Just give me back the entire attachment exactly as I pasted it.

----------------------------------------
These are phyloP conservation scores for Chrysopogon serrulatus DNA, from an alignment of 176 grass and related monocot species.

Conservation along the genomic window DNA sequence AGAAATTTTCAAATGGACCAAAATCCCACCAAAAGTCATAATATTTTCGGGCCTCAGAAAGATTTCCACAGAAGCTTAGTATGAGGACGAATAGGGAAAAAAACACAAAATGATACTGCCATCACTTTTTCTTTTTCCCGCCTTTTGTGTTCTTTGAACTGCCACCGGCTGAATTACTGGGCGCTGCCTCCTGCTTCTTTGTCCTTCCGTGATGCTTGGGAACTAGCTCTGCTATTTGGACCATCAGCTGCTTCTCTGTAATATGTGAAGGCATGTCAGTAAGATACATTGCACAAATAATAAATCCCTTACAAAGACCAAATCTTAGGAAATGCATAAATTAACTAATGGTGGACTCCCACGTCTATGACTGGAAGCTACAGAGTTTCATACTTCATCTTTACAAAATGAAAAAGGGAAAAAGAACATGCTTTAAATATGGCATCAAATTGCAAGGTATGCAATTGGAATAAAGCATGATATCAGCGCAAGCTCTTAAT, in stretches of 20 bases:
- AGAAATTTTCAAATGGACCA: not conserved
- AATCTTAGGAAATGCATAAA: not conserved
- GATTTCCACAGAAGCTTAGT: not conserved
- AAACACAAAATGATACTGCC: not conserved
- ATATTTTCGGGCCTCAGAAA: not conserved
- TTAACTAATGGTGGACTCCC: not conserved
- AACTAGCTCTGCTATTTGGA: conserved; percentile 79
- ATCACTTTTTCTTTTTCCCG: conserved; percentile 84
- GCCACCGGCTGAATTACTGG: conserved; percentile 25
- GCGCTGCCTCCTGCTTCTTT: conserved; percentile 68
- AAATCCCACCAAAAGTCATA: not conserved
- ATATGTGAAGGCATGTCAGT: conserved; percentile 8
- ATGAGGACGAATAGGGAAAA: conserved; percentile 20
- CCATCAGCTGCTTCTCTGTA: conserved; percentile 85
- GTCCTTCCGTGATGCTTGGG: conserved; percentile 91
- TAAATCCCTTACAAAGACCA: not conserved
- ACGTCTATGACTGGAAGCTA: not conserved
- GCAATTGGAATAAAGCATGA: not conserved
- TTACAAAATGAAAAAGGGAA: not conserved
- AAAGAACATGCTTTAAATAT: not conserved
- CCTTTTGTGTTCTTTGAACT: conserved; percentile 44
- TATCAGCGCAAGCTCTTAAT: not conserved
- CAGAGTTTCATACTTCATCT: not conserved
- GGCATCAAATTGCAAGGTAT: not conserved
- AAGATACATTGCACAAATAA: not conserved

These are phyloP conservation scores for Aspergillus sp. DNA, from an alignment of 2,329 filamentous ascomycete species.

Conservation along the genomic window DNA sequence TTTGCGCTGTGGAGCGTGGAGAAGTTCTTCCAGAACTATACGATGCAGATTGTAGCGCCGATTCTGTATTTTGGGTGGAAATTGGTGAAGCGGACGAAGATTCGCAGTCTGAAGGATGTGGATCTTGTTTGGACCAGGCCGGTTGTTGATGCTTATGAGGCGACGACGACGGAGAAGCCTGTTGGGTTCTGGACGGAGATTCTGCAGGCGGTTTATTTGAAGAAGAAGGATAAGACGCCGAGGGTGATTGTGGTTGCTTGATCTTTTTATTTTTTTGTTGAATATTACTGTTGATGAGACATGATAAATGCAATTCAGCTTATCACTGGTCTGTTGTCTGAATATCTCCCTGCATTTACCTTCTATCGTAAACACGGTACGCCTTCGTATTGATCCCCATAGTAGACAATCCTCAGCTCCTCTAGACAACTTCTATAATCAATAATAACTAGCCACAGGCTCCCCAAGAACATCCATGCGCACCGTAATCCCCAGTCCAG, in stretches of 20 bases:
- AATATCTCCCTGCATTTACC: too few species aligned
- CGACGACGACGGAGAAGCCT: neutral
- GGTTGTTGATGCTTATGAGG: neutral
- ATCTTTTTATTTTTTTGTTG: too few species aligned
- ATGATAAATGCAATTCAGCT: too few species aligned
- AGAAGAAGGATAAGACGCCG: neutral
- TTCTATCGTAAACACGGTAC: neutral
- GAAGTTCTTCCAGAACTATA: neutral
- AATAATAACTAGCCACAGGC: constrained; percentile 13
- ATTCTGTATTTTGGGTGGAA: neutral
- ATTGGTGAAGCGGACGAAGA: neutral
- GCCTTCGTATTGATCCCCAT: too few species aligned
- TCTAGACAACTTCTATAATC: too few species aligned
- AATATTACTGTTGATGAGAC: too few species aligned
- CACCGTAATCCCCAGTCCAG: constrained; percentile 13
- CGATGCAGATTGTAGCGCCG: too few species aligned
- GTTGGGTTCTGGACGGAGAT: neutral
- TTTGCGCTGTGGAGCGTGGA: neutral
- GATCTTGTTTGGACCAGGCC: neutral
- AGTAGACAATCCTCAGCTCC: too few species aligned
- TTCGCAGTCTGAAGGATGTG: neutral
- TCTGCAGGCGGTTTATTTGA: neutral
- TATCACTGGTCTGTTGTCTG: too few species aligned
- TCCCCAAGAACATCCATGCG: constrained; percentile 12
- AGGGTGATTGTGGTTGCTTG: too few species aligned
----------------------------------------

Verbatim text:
These are phyloP conservation scores for Chrysopogon serrulatus DNA, from an alignment of 176 grass and related monocot species.

Conservation along the genomic window DNA sequence AGAAATTTTCAAATGGACCAAAATCCCACCAAAAGTCATAATATTTTCGGGCCTCAGAAAGATTTCCACAGAAGCTTAGTATGAGGACGAATAGGGAAAAAAACACAAAATGATACTGCCATCACTTTTTCTTTTTCCCGCCTTTTGTGTTCTTTGAACTGCCACCGGCTGAATTACTGGGCGCTGCCTCCTGCTTCTTTGTCCTTCCGTGATGCTTGGGAACTAGCTCTGCTATTTGGACCATCAGCTGCTTCTCTGTAATATGTGAAGGCATGTCAGTAAGATACATTGCACAAATAATAAATCCCTTACAAAGACCAAATCTTAGGAAATGCATAAATTAACTAATGGTGGACTCCCACGTCTATGACTGGAAGCTACAGAGTTTCATACTTCATCTTTACAAAATGAAAAAGGGAAAAAGAACATGCTTTAAATATGGCATCAAATTGCAAGGTATGCAATTGGAATAAAGCATGATATCAGCGCAAGCTCTTAAT, in stretches of 20 bases:
- AGAAATTTTCAAATGGACCA: not conserved
- AATCTTAGGAAATGCATAAA: not conserved
- GATTTCCACAGAAGCTTAGT: not conserved
- AAACACAAAATGATACTGCC: not conserved
- ATATTTTCGGGCCTCAGAAA: not conserved
- TTAACTAATGGTGGACTCCC: not conserved
- AACTAGCTCTGCTATTTGGA: conserved; percentile 79
- ATCACTTTTTCTTTTTCCCG: conserved; percentile 84
- GCCACCGGCTGAATTACTGG: conserved; percentile 25
- GCGCTGCCTCCTGCTTCTTT: conserved; percentile 68
- AAATCCCACCAAAAGTCATA: not conserved
- ATATGTGAAGGCATGTCAGT: conserved; percentile 8
- ATGAGGACGAATAGGGAAAA: conserved; percentile 20
- CCATCAGCTGCTTCTCTGTA: conserved; percentile 85
- GTCCTTCCGTGATGCTTGGG: conserved; percentile 91
- TAAATCCCTTACAAAGACCA: not conserved
- ACGTCTATGACTGGAAGCTA: not conserved
- GCAATTGGAATAAAGCATGA: not conserved
- TTACAAAATGAAAAAGGGAA: not conserved
- AAAGAACATGCTTTAAATAT: not conserved
- CCTTTTGTGTTCTTTGAACT: conserved; percentile 44
- TATCAGCGCAAGCTCTTAAT: not conserved
- CAGAGTTTCATACTTCATCT: not conserved
- GGCATCAAATTGCAAGGTAT: not conserved
- AAGATACATTGCACAAATAA: not conserved

These are phyloP conservation scores for Aspergillus sp. DNA, from an alignment of 2,329 filamentous ascomycete species.

Conservation along the genomic window DNA sequence TTTGCGCTGTGGAGCGTGGAGAAGTTCTTCCAGAACTATACGATGCAGATTGTAGCGCCGATTCTGTATTTTGGGTGGAAATTGGTGAAGCGGACGAAGATTCGCAGTCTGAAGGATGTGGATCTTGTTTGGACCAGGCCGGTTGTTGATGCTTATGAGGCGACGACGACGGAGAAGCCTGTTGGGTTCTGGACGGAGATTCTGCAGGCGGTTTATTTGAAGAAGAAGGATAAGACGCCGAGGGTGATTGTGGTTGCTTGATCTTTTTATTTTTTTGTTGAATATTACTGTTGATGAGACATGATAAATGCAATTCAGCTTATCACTGGTCTGTTGTCTGAATATCTCCCTGCATTTACCTTCTATCGTAAACACGGTACGCCTTCGTATTGATCCCCATAGTAGACAATCCTCAGCTCCTCTAGACAACTTCTATAATCAATAATAACTAGCCACAGGCTCCCCAAGAACATCCATGCGCACCGTAATCCCCAGTCCAG, in stretches of 20 bases:
- AATATCTCCCTGCATTTACC: too few species aligned
- CGACGACGACGGAGAAGCCT: neutral
- GGTTGTTGATGCTTATGAGG: neutral
- ATCTTTTTATTTTTTTGTTG: too few species aligned
- ATGATAAATGCAATTCAGCT: too few species aligned
- AGAAGAAGGATAAGACGCCG: neutral
- TTCTATCGTAAACACGGTAC: neutral
- GAAGTTCTTCCAGAACTATA: neutral
- AATAATAACTAGCCACAGGC: constrained; percentile 13
- ATTCTGTATTTTGGGTGGAA: neutral
- ATTGGTGAAGCGGACGAAGA: neutral
- GCCTTCGTATTGATCCCCAT: too few species aligned
- TCTAGACAACTTCTATAATC: too few species aligned
- AATATTACTGTTGATGAGAC: too few species aligned
- CACCGTAATCCCCAGTCCAG: constrained; percentile 13
- CGATGCAGATTGTAGCGCCG: too few species aligned
- GTTGGGTTCTGGACGGAGAT: neutral
- TTTGCGCTGTGGAGCGTGGA: neutral
- GATCTTGTTTGGACCAGGCC: neutral
- AGTAGACAATCCTCAGCTCC: too few species aligned
- TTCGCAGTCTGAAGGATGTG: neutral
- TCTGCAGGCGGTTTATTTGA: neutral
- TATCACTGGTCTGTTGTCTG: too few species aligned
- TCCCCAAGAACATCCATGCG: constrained; percentile 12
- AGGGTGATTGTGGTTGCTTG: too few species aligned